Philadelphia reaches 85% vaccination milestone. More updates and travel resources

Philadelphia’s Essential Eats

May 28, 2019

A guide on where to dine in the City of Brotherly Love

From the oldest continuously operating tavern in Philadelphia to the James Beard Award-winning “Best Restaurant in the Country,” here’s a bucket list of restaurants in Philadelphia you don’t want to miss.


Photo by A. Hawkins for Zahav.

What they are saying: “These communal plates all foster kinship, further cultural understanding, and of course bring immense enjoyment,” Bill Addison, Eater, on naming Zahav one of 38 essential restaurants in America.

Signature dishes: Fried cauliflower, hummus – especially Turkish

Michael Solomonov and his business partner, Steve Cook, were early to embrace the concept of modern Israeli cuisine. Chef Solo, as he is known, lifts simple salads, luffa bread, and hummus to the sublime. The menu offers small plates (mezze) as well as a variety of grilled vegetables and meats. Each dish is a flavor surprise. The wine list offers obscure but interesting discoveries from Israel and other lesser known regions. Reservations should be made months in advance – Zahav has won the James Beard Award for Outstanding Restaurant.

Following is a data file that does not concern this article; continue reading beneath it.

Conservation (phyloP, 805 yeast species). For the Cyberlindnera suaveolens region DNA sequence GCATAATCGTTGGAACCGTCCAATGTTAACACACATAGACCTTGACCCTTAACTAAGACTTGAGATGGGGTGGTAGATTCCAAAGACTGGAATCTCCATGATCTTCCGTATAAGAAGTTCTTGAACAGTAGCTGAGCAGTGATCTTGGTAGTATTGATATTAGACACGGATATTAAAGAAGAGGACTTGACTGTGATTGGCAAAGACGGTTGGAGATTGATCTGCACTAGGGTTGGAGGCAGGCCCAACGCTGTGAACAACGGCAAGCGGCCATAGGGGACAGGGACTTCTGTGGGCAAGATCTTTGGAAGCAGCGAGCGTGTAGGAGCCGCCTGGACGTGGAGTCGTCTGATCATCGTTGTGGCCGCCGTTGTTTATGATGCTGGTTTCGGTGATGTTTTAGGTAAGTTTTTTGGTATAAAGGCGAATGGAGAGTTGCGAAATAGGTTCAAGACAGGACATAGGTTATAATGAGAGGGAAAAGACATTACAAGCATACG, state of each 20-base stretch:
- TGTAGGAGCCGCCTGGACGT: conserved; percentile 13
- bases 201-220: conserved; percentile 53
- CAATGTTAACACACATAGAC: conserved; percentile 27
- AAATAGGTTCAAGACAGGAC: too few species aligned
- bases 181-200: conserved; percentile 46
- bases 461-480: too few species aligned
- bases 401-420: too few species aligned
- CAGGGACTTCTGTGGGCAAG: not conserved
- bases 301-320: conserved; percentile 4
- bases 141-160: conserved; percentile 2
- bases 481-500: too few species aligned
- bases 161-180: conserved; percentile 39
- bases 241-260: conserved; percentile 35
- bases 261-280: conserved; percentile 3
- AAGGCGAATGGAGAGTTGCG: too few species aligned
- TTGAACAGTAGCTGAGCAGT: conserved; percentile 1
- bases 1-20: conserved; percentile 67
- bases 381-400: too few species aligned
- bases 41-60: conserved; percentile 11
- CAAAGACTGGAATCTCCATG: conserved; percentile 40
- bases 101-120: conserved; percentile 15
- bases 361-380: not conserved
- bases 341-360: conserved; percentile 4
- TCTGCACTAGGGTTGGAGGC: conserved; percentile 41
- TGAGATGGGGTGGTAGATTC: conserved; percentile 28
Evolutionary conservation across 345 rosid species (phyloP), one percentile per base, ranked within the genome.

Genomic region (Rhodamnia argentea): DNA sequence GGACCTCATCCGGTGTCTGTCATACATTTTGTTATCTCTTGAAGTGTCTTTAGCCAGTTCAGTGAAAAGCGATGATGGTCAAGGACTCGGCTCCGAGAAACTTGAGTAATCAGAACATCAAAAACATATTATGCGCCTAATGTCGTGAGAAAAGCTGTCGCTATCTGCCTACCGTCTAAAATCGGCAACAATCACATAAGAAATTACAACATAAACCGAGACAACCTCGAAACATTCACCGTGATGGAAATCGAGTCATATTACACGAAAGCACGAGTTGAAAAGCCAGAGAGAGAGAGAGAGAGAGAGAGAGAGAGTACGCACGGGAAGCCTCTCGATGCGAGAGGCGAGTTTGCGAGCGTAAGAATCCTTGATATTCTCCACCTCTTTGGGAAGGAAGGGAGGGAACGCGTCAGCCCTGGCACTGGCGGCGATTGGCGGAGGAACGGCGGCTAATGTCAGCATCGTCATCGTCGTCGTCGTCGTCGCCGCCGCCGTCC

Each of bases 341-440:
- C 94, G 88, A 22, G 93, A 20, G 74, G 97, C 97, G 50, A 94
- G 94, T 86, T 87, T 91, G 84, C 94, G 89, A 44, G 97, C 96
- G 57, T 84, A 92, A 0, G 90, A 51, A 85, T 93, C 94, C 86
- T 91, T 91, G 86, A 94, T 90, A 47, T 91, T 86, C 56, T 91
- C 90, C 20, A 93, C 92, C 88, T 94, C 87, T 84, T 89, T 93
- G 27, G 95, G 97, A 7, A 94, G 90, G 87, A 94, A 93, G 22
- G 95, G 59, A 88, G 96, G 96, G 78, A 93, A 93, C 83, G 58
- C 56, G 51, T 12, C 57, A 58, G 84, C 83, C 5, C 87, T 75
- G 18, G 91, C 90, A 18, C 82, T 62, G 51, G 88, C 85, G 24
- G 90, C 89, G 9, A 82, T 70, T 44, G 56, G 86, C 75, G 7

Vetri Cucina

What they are saying: Rustic authentic Italian food— “Marc Vetri did it first. And better. And still is all these years later,” Alex Lau, Bon Appetit.

Signature dish: Handmade pasta, especially the spinach gnocchi

From the moment you sit down in this intimate 32 seat restaurant, you are in the hands of perfectionists. The lavish tasting menu at Vetri Cucina will bring you one incredible dish after the other and the service will make you feel like royalty. Spring for the top tier wine pairing, as the cellar contains great vintage bottles. Plan ahead as reservations are a tough get and it is definitely a special occasion destination.


Photo by C. Stillman, courtesy of Fork Restaurant.